Indianapolis Motor Circuit


Penske Perfect: Attention to Detail Could Help Logano Learn IMS Road Course

Having driven for Team Penske’s NASCAR program since 2013, Joey Logano knew how to watch last year’s first NASCAR Xfinity Series road race at Indianapolis Motor Speedway with an eye more towards education than entertainment.

Yes, the 62-lap Pennzoil 150 at the Brickyard on the 14-turn, 2,439-mile circuit was entertaining – Logano will proclaim it to anyone who hasn’t seen it – but he realized in advance that the owner of the track, Roger Penske, probably had a long-term plan. Because, as most people in motorsport know, Penske always has a plan.

“You had to think that maybe it was a try (for the Cup Series),” said Logano, smiling, during Thursday’s media visit to IMS. “So that was enough for me to make sure I was watching.”

Logano didn’t only learn things from watching NASCAR Second Division drivers compete against each other, especially in the final laps when Chase Briscoe came out of the five-car battle, he loved what he saw. .

“You look at it from a racing fan’s perspective because that’s the most important thing, right? ” he said. “What is it that puts the butt in the seats or makes people watch and listen (on TV)? It’s a great race, and that’s what (this race) provided.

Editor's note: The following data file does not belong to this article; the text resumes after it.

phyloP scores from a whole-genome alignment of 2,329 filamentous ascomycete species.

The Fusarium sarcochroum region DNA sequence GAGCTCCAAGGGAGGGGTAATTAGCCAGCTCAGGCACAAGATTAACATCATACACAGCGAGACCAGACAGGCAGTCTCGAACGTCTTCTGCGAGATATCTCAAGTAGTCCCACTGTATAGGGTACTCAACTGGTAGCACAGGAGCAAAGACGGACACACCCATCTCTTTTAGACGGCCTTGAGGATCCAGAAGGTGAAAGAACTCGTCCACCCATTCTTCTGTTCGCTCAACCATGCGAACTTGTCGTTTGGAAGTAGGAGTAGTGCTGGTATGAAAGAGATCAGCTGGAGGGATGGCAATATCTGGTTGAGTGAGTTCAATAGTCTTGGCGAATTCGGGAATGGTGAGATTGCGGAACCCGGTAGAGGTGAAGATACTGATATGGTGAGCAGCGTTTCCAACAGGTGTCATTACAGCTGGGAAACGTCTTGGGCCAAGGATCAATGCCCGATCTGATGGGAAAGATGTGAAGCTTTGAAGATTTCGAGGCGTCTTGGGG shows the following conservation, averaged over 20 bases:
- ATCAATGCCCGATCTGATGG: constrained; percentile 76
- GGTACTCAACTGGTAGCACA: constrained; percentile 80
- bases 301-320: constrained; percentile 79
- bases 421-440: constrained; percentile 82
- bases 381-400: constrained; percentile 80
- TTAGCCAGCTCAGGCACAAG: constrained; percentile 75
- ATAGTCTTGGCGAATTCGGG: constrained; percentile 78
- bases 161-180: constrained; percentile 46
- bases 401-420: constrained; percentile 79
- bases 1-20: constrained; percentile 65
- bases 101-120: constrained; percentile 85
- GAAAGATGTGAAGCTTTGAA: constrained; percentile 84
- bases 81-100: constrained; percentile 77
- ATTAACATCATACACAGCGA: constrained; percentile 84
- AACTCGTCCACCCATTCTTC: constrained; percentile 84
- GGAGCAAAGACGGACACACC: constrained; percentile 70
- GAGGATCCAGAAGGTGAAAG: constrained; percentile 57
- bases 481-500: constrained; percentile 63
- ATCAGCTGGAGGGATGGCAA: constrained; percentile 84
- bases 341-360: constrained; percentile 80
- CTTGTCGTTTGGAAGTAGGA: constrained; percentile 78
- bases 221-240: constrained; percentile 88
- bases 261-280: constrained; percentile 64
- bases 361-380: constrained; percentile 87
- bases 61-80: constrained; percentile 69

“How did he do that?” It offered good braking zones, which offered good overtaking opportunities. The tire wear (s) meant something because you’ve seen cars slide and slide with the track having some pretty slow sections, but you also have some pretty fast sections, and that adds a lot to that.

“You saw these guys go out three wide (turn 14) and go straight down the front looking at a hard braking zone (on turn 1). Who will drive the hardest?

“It was pretty cool.”

As Logano described, he looked out the window of the IMS Pagoda towards Turn 1.

“It’s a long, long braking zone, so not everything that happens at the start doesn’t mean that’s what’s going to happen when they get there (at the corner),” he said. “I thought it was some interesting stuff, a lot of crosses and mistakes, slips and cars in the grass.

“There’s a little bit of everything except altitude, which we have on a lot of road courses, but I don’t think that matters (because) it makes for a great run.”

As Logano has never driven on the IMS road course, he cannot determine the exact spot where he expects to start braking during practice, qualifying and in the Verizon 200 at the Brickyard race, but he has a reasonable guess.

“You laugh, but it’s probably the (north end) of the pit wall,” he said. “It doesn’t look that far from here, but it takes a while to slow our cars down. Indy cars can go much deeper into it than we do. “

By the time Logano and the rest of the Cup Series field hit the track on Saturday August 14, the NTT INDYCAR SERIES will have trained, qualified and had their warm-up on race day for the Big Machine Spiked Grand Prix. Coolers. The Xfinity Series will have trained and qualified for the Pennzoil 150 at the Brickyard.